Quebec, New France
16 August 1706
Philippe de Rigaud, Marquis de Vaudreuil and Governor General of New France, looked unhappily across the fleuve Saint-Laurent at the Île d'Orléans. From his vantage point at the northeastern brink of the rock of Quebec, he could see the masts of two dozen ships flying the Cross of St. George, the banner of France's eternal English enemy. Hundreds of cookfires rose up into the morning air from the island, where Governor Sir Joseph Dudley and his army lay camped.
The Marquis pulled his gaze from the enemy army to spare a glance at his companion, a sight which he found scarcely less objectionable. The stocky figure of Pierre Le Moyne, sieur d'Iberville, was one that de Vaudreuil had grown to detest these last few months. "Happy now?" the Governor snarled.
Le Moyne was uncharacteristically subdued, but that afforded the Marquis only minor comfort. "It's not my fault," he muttered.
"Then whose fault is it?" de Vaudreuil snapped. "I went to considerable difficulty trying to keep the English as pacifistic as possible. After all, they outnumber us fifteen to one! If ever they become roused enough to exert their full strength, New France is doomed. Thus, it behooves us to keep the English as unroused as we possibly can, a policy which I have been following with determination, and with some degree of success, ever since this most recent war began.
"So what do you do? You decide to kidnap the most respected Englishman in North America, the heretic Boston preacher Cotton Mather, and hold him prisoner here in Quebec! Now the conqueror of Louisbourg has descended upon us with the largest army ever assembled on this continent!"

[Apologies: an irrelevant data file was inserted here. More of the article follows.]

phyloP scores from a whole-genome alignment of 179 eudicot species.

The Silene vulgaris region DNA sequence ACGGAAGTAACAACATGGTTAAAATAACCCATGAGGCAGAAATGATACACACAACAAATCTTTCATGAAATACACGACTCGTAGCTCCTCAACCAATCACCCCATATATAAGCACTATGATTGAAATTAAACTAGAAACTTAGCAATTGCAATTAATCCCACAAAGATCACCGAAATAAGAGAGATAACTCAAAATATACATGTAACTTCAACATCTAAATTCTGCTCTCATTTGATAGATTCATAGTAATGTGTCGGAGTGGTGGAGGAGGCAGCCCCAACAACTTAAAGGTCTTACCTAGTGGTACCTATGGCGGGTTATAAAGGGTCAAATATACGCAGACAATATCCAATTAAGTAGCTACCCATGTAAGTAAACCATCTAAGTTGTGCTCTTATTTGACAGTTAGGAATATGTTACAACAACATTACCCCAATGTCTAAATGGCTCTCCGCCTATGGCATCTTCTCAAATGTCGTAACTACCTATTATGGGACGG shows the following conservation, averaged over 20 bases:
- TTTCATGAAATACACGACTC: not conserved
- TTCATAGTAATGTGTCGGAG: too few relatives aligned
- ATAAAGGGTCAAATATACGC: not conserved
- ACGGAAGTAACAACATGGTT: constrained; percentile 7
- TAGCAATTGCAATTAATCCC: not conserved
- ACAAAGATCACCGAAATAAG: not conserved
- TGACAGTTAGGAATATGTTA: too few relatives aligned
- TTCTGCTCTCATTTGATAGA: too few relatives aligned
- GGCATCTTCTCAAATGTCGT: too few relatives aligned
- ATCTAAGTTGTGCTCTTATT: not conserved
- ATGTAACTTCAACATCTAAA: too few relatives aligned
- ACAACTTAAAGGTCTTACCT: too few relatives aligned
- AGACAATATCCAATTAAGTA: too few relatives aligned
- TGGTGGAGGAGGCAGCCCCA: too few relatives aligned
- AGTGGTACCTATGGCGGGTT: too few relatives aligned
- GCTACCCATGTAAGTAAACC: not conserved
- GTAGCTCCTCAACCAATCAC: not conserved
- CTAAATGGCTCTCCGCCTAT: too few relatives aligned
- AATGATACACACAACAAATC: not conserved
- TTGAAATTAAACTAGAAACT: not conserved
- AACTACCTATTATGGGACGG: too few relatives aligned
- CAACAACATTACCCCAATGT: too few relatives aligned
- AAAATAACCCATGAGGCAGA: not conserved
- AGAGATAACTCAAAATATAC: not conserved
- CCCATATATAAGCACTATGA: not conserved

The Marquis's eyes flashed with anger. "My dear sieur d'Iberville, you have managed the almost impossible feat of persuading half a dozen of the incessantly feuding English colonies to join forces against us! There are even companies out there from Maryland and Virginia! Five thousand enemy soldiers now occupy the Île d'Orléans, and a thousand more under Colonel March have been dispatched upriver to seize Montreal."
"It is nothing," d'Iberville assured the Governor. "March will be fortunate if he can even reach Montreal, and as for the men on the Île d'Orléans, ptah! I spit upon them! They are but the dregs of the English colonies, with not a regular English soldier among them! All they can do is plunder civilians and drink themselves stupid. We can hold out until the fall, and then the English must depart or see their fleet trapped when the Saint-Laurent freezes."
"These same dregs, need I remind you," said de Vaudreuil, "succeded in taking the King's fortress at Louisbourg two years ago under this same Governor Dudley. Furthermore, the veterans of that campaign make up the core of the forces now facing us.
"We, by contrast, find ourselves fighting without the aid of most of our erstwhile Indian allies. Again, I might add, as a direct result of your capture of the preacher Mather."